Carlos Sainz has admitted that he's concerned that the slashing of pre-season testing in 2021 will leave him at a big disadvantage to Charles Leclerc when he moves to Ferrari over the winter.
Sainz will exit McLaren at the end of the season and move to Maranello, but new cost-cutting rules coming into effect mean that there will be only three days of pre-season testing before the first race in Australia in March.
Previously teams had been able to spend eight days on track over the course of two weeks at the Circuit de Barcelona-Catalunya. Next year's test is expected to be held in Bahrain.
Teams will only be running one car at the test, meaning that drivers will have to share seat time.
The cut in track time is unlikely to be a big problem for the teams themselves or for drivers staying with the same squad
But it has the potential to be a major setback for drivers like Sainz, Sebastian Vettel and Daniel Ricciardo who are switching to a new team.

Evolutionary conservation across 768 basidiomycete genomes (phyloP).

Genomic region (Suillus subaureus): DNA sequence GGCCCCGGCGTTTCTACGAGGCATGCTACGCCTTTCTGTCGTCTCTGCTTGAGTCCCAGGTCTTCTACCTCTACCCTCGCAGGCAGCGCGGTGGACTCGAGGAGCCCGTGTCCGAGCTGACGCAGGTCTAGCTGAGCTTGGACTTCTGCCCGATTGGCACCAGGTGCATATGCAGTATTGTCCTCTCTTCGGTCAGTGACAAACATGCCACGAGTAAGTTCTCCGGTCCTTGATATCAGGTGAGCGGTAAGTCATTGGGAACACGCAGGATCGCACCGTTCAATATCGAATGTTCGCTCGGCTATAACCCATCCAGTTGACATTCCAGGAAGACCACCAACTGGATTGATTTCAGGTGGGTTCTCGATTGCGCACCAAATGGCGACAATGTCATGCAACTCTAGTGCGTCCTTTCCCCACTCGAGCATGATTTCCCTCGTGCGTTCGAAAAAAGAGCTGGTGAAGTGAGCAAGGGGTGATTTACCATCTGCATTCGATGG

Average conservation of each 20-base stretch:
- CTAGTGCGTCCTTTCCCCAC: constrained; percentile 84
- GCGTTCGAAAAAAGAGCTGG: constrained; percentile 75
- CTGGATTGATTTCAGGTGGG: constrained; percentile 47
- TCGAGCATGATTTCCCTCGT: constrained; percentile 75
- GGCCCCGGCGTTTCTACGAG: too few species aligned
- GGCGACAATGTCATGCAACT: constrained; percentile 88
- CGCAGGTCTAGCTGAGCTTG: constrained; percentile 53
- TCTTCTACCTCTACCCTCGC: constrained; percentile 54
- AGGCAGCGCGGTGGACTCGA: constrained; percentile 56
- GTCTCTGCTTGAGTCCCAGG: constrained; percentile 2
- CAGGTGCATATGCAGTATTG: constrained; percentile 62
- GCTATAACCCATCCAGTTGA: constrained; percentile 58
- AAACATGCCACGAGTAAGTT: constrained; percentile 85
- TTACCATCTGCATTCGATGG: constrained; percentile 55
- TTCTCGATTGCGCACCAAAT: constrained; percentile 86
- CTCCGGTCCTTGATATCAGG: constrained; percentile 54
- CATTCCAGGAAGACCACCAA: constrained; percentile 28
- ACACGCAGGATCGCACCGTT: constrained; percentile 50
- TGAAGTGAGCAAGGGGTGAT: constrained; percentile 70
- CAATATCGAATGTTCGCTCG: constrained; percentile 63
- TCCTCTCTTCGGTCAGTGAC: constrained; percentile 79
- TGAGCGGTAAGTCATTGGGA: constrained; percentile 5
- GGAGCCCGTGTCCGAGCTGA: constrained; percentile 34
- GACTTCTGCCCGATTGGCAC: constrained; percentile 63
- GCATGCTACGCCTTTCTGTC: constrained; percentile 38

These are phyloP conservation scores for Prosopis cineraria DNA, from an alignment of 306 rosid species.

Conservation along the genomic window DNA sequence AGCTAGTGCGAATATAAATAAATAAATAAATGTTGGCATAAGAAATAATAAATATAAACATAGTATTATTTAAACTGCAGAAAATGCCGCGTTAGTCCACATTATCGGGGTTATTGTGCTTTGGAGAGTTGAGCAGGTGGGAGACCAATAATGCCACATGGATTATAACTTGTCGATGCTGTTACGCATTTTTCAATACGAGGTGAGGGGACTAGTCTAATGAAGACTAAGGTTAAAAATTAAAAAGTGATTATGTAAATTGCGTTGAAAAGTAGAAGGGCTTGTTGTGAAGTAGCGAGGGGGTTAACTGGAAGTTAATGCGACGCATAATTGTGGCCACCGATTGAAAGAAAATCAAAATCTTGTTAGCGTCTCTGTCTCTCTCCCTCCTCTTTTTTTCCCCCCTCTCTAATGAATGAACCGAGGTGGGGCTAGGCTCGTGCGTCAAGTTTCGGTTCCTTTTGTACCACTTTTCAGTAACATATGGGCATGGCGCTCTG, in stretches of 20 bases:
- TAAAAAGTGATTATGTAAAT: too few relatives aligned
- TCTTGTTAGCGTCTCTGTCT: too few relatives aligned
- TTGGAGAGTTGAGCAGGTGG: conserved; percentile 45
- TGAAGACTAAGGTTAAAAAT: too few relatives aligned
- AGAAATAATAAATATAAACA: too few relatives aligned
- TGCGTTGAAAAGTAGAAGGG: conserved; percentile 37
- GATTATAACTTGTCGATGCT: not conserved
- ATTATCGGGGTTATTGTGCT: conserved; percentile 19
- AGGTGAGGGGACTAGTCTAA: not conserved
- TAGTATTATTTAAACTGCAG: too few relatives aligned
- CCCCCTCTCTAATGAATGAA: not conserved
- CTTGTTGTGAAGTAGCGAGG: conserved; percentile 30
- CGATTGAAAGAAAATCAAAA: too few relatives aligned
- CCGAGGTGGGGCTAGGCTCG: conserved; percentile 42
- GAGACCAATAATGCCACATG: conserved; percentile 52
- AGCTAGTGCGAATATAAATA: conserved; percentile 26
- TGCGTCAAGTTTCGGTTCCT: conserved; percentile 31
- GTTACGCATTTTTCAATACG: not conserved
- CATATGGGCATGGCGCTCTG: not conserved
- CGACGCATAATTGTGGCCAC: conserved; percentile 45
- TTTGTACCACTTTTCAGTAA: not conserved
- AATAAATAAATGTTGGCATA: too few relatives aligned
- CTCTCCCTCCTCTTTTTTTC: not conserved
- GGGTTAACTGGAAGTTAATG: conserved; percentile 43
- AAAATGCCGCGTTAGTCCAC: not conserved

And it will be an even bigger challenge for Fernando Alonso returning to F1 after two years out, and for any new drivers stepping up to F1. Haas is expected to field an all-rookie line-up in the form of Mick Schumacher and Nikita Mazepin.
"A day and a half to be prepared for a season without knowing previously the car is practically impossible to be prepared for the first race," Sainz said last week in Turkey.
"That will make my first half of the season at Ferrari very difficult," he added. "[And] for Fernando, Ricciardo and other drivers who change team.
"I don't understand why it's only three days, one and a half days per driver," Sainz said. "I'm not in favour of it, especially as there are no tests during the season."
The only other track opportunity is the post-season young drivers test at Abu Dhabi on December 15. But Sainz isn't eligible to take part in that as it's for drivers who have started no more than two Grand Prix races.
Renault has been trying to ge special dispensation from the FIA for Alonso to take part due to his time out of F1, but the move has been opposed by other teams.
Sainz would like the same waiver but admits that it's unlikely to happen.
"It is no secret that I would be interested in being in that test and driving the Ferrari," he said
"It depends on the personal interests of other teams, which have to be agreed, and the FIA would have to give the okay.
"But it's not a secret that I would be interested in being in that test."